As road racing season takes shape in the competitive cycling world, a close look at the dramatic story behind a leading artifact
Competitive cycling is a test of strength as well as mental and physical endurance. Within the sport, there is no greater test than the Grand Tours, which were originally organized as circulation-boosting events by regional newspapers.
The Giro d'Italia (Tour of Italy) began in 1909. Like the Tour de France (Tour of France) and the Vuelta a España (Tour of Spain), it consists of a three-week long bicycle race comprised of daily stages.
The only American to win the Giro d'Italia is Andy Hampsten, who won the race in 1988 while riding for the U.S.-based 7-Eleven Hoonved team.
The race's decisive moment came on June 5 over the Gavia Pass in the Italian Alps. The weather had deteriorated and despite snowplows clearing the road prior to start time, sleet and snow demoralized the riders as they struggled through the 75-mile-long mountain stage.
Near the base of the Gavia Pass, another rider asked, "You're not gonna attack are you?" Andy was in 5th place, only trailing the leader's time by 1 minute and 18 seconds. Andy said: "I just looked at him ... and I didn't say ... a word ... they knew damn well I was going to attack."
Soon into the start of the climb, Andy attacked, alone. The roads over the Gavia Pass and descent to the town of Bormio were treacherous, with narrow roads, unpaved sections, and steep gradients. These proved to be the ideal conditions for Andy's attack and he immediately distanced himself from his rivals.
Despite being pursued and eventually passed by Eric Breukink, the Dutch rider who won the stage, Andy finished far enough ahead of the previous day's race leader to be awarded the pink "Maglia Rosa" race leader's jersey, which he kept through the finish of the final stage on June 12.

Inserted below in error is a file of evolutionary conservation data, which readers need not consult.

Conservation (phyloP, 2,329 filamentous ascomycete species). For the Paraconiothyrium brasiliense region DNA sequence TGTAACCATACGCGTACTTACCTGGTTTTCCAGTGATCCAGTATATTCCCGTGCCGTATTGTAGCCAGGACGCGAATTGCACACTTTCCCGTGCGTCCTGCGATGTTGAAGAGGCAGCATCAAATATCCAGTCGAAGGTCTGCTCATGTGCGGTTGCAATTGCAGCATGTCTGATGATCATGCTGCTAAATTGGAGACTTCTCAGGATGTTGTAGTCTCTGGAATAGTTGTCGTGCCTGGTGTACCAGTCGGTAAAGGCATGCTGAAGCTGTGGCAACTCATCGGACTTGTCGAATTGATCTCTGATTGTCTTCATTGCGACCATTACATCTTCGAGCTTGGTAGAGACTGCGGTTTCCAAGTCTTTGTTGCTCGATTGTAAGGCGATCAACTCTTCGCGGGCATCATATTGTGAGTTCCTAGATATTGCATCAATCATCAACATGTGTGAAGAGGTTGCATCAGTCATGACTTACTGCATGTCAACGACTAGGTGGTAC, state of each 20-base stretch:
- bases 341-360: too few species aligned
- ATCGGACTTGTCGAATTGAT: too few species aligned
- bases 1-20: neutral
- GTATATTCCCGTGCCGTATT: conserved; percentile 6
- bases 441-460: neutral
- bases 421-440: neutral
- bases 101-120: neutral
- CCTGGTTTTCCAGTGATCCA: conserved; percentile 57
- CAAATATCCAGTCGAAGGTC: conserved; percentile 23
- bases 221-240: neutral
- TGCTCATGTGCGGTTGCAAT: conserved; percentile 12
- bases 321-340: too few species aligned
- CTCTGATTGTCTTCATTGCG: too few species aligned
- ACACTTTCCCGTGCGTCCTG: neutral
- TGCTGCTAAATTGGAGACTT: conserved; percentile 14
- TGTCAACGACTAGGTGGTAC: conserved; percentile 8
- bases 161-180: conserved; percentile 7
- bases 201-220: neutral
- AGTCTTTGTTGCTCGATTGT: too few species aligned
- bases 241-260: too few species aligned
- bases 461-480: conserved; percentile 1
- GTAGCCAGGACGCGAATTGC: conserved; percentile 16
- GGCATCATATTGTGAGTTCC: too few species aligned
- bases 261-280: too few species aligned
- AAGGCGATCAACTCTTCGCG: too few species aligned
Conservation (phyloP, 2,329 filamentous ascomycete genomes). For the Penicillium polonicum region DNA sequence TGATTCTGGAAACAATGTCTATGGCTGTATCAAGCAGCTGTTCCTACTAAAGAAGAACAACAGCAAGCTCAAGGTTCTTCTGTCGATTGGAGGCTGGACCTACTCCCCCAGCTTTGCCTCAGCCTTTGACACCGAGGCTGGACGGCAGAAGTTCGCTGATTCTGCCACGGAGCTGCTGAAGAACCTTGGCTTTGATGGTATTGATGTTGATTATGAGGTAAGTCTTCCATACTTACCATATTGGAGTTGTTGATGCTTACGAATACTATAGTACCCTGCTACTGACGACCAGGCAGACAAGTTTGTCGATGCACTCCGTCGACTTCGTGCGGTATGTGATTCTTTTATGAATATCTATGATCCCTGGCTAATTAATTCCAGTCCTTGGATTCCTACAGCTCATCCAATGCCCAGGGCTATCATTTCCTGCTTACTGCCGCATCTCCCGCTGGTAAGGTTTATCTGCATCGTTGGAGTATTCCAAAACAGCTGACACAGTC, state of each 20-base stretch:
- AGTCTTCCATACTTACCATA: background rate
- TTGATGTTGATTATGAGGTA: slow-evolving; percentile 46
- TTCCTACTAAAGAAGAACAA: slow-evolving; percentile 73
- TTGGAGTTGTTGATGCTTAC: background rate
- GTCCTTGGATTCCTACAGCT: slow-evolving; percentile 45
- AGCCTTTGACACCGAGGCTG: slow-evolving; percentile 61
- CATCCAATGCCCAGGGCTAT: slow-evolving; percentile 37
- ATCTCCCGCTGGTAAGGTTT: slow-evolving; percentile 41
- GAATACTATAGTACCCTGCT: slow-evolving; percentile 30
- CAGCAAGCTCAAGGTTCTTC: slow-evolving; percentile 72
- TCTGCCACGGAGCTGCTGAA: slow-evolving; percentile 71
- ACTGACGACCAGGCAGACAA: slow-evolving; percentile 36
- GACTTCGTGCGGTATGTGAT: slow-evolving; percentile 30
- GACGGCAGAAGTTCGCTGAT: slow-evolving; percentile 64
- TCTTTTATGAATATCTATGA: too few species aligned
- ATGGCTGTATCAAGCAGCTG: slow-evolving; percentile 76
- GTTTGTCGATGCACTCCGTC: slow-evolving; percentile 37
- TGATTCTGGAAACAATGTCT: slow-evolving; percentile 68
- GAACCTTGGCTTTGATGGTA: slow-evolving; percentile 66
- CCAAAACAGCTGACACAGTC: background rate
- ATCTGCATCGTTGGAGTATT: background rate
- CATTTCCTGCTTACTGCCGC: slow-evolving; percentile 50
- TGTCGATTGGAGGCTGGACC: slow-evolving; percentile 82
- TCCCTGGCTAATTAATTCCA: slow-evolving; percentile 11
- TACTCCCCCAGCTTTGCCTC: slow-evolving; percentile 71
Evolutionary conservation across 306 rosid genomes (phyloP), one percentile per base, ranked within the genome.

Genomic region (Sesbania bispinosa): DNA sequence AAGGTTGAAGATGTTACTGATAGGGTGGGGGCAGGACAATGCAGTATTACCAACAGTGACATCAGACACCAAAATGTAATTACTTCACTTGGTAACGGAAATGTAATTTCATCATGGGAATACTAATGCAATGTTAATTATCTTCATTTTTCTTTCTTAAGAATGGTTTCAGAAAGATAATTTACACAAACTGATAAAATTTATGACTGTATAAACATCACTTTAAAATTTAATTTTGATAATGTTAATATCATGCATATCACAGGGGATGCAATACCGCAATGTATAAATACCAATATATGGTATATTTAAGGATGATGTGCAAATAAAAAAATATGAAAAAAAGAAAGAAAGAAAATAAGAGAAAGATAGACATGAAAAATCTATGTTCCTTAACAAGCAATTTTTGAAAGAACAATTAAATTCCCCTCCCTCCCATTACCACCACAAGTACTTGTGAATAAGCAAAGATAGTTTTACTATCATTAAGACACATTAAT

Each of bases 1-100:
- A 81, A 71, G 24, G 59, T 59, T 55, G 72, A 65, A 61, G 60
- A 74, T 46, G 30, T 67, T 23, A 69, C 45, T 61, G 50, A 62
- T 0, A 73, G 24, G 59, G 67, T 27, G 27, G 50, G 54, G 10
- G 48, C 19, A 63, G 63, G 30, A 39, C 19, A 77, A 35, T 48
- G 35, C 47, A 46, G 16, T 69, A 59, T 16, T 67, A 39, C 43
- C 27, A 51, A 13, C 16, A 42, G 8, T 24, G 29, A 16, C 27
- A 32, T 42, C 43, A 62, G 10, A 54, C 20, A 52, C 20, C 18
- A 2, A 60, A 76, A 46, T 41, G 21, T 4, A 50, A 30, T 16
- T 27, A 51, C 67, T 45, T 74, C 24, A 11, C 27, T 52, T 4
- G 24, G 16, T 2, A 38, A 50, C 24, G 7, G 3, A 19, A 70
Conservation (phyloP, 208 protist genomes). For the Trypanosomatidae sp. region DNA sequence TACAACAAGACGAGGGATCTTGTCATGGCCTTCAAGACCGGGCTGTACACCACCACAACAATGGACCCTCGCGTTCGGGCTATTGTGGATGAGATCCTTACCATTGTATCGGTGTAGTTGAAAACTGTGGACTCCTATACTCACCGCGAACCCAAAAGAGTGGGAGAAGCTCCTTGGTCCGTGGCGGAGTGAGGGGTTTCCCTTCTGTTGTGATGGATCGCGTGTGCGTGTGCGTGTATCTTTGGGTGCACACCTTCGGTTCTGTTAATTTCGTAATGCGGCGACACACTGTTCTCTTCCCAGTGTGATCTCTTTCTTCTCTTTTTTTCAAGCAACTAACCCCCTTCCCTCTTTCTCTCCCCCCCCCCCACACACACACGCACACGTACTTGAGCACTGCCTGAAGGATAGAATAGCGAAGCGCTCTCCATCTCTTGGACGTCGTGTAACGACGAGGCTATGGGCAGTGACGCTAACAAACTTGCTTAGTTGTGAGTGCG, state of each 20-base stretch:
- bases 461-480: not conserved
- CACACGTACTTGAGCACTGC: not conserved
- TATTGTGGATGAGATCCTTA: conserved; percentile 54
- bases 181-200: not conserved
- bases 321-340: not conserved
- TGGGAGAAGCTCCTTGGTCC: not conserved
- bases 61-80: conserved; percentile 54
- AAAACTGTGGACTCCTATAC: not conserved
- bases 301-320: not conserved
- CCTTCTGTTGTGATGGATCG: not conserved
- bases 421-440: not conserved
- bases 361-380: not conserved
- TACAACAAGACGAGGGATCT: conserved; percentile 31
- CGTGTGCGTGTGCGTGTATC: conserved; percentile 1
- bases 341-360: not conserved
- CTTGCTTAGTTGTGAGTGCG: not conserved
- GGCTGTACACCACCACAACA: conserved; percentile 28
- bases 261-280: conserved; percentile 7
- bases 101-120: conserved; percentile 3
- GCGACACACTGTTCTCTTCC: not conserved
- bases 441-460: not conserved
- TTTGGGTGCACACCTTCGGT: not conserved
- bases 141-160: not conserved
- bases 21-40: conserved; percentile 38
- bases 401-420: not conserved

The museum was fortunate to acquire one of the pink "Maglia Rosa" leader's jerseys awarded to Andy Hampsten during the 1988 Giro d'Italia. The race leader is awarded a new jersey in a ceremony for every day they lead the race, but they usually ride in the first jersey awarded. The extras are given away as gifts. The jersey donated to the museum was originally presented as a gift in 1988 from Andy to Bruce Hildenbrand, a sports writer and photojournalist.
The 1988 "Maglia Rosa" jersey was the last year wool jerseys were used and was made by the Castelli Cycling apparel company. It bears the name of La Gazzetta dello Sport, the Italian newspaper that first organized the race in 1909. A handwritten inscription on the jersey reads "To ma Bro' Bruz!" and is signed with Andy's nickname, "yer pal, Ernie."
Andy's winning Giro d'Italia jersey is not currently on display, but his inspirational ride remains alive for cycling fans and those who remembers his bravery. The next time life places an ice-covered mountain in your path, think of Hampsten's courageous attack and willingness to suffer for the prize and a place in history.
Corey DiPietro is a museum documentation specialist and assists the Division of Culture and the Arts to collect and research American competitive cycling.